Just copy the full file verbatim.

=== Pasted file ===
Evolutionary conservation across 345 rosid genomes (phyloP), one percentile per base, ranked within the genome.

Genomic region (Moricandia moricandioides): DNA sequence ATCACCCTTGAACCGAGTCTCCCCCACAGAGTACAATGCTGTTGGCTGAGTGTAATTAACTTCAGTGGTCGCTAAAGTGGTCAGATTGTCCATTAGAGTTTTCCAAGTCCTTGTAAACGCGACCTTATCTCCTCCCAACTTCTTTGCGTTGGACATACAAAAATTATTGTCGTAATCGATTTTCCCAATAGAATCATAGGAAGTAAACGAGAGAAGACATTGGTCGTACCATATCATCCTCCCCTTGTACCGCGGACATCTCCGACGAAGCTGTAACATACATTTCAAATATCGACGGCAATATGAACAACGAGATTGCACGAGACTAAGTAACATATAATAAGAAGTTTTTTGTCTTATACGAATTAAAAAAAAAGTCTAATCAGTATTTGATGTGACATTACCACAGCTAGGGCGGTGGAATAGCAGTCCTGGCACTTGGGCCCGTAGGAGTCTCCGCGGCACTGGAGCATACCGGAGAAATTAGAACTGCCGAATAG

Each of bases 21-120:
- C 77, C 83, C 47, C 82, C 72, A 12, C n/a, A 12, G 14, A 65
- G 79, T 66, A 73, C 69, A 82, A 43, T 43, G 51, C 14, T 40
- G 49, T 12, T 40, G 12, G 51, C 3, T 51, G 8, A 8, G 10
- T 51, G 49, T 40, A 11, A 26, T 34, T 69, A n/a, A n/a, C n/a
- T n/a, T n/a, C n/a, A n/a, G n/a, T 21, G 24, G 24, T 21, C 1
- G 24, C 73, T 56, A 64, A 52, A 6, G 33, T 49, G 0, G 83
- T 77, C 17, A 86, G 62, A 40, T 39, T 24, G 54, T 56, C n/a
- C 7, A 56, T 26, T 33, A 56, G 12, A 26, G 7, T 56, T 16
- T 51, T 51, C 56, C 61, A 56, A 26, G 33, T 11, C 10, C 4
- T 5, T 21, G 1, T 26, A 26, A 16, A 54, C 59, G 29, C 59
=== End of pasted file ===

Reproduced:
Evolutionary conservation across 345 rosid genomes (phyloP), one percentile per base, ranked within the genome.

Genomic region (Moricandia moricandioides): DNA sequence ATCACCCTTGAACCGAGTCTCCCCCACAGAGTACAATGCTGTTGGCTGAGTGTAATTAACTTCAGTGGTCGCTAAAGTGGTCAGATTGTCCATTAGAGTTTTCCAAGTCCTTGTAAACGCGACCTTATCTCCTCCCAACTTCTTTGCGTTGGACATACAAAAATTATTGTCGTAATCGATTTTCCCAATAGAATCATAGGAAGTAAACGAGAGAAGACATTGGTCGTACCATATCATCCTCCCCTTGTACCGCGGACATCTCCGACGAAGCTGTAACATACATTTCAAATATCGACGGCAATATGAACAACGAGATTGCACGAGACTAAGTAACATATAATAAGAAGTTTTTTGTCTTATACGAATTAAAAAAAAAGTCTAATCAGTATTTGATGTGACATTACCACAGCTAGGGCGGTGGAATAGCAGTCCTGGCACTTGGGCCCGTAGGAGTCTCCGCGGCACTGGAGCATACCGGAGAAATTAGAACTGCCGAATAG

Each of bases 21-120:
- C 77, C 83, C 47, C 82, C 72, A 12, C n/a, A 12, G 14, A 65
- G 79, T 66, A 73, C 69, A 82, A 43, T 43, G 51, C 14, T 40
- G 49, T 12, T 40, G 12, G 51, C 3, T 51, G 8, A 8, G 10
- T 51, G 49, T 40, A 11, A 26, T 34, T 69, A n/a, A n/a, C n/a
- T n/a, T n/a, C n/a, A n/a, G n/a, T 21, G 24, G 24, T 21, C 1
- G 24, C 73, T 56, A 64, A 52, A 6, G 33, T 49, G 0, G 83
- T 77, C 17, A 86, G 62, A 40, T 39, T 24, G 54, T 56, C n/a
- C 7, A 56, T 26, T 33, A 56, G 12, A 26, G 7, T 56, T 16
- T 51, T 51, C 56, C 61, A 56, A 26, G 33, T 11, C 10, C 4
- T 5, T 21, G 1, T 26, A 26, A 16, A 54, C 59, G 29, C 59